Windows Insiders have been given a bit of Linux love with the arrival of a freshly updated kernel and an all-important clock fix.
Having yanked the Windows Subsystem for Linux (WSL) 2 out of the usual Windows servicing cadence, Microsoft's engineers have been able to update WSL 2 without requiring a full-on OS patch.
5.10 is the latest Long Term Support (LTS) version of the Linux kernel (originally released at the end of 2020) and, as such, its arrival will welcomed by developers. At time of writing, 5.11 was the very freshest of versions with 5.12 still languishing in testing.
Another major change in the release is a fix for a clock sync issue where the clock inside a user's WSL 2 instances could be different to that of the host machine, causing much hilarity among those affected. We'd seen the issue on some of our test rigs where the clock failed to update after a hibernation event, meaning that the Linux clock eventually fell well behind that of Windows.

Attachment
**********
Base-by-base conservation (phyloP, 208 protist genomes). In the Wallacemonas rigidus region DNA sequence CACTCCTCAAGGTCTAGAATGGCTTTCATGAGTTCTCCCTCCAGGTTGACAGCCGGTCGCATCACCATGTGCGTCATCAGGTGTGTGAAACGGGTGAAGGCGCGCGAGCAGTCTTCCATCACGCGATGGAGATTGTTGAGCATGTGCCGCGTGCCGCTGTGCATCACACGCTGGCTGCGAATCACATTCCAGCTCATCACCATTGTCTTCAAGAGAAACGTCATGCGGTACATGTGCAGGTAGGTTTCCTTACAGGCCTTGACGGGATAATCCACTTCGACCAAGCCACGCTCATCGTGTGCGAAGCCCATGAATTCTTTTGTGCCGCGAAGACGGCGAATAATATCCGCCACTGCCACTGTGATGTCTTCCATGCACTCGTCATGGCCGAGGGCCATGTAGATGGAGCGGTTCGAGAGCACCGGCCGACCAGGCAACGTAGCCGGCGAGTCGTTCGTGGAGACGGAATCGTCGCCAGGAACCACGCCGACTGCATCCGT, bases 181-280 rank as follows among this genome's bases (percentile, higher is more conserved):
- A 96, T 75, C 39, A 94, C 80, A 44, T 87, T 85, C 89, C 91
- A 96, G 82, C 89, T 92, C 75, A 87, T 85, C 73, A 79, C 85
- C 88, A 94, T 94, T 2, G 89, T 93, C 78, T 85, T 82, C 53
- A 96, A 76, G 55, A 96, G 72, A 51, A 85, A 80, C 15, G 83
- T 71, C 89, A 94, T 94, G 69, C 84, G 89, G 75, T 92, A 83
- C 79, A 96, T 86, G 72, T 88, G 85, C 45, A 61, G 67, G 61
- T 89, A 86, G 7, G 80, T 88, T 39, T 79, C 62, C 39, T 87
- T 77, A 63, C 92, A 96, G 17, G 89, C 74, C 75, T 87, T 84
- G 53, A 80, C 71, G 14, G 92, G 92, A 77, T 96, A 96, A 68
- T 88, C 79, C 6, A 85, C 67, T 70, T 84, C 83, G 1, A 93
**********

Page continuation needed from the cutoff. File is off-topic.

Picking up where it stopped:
You can make your own joke about the pace of Linux and Windows development there.
"This bug," said Microsoft, "was fixed entirely by changes inside of the Linux kernel itself that are present in this latest version."
Support has also been added for Linux Unified Key Setup (LUKS) disks, which can be accessed using
wsl -mount following mounting.
The update, according to WSL program manager Craig Loewen, could be rolled out to all WSL users (rather than just available to Windows Insiders) "within a few months."
Sadly, there was still no sign of the out-of-the-box Linux GUI app integration shown off last year. The Register understands that the WSL2 team is keen to iron out as many wrinkles as possible before unleashing it officially. As of last month, the word from Loewen was "We're working on it!"
Microsoft's developer-focused Build event is due to take place from 25 to 27 May. No pressure then. ®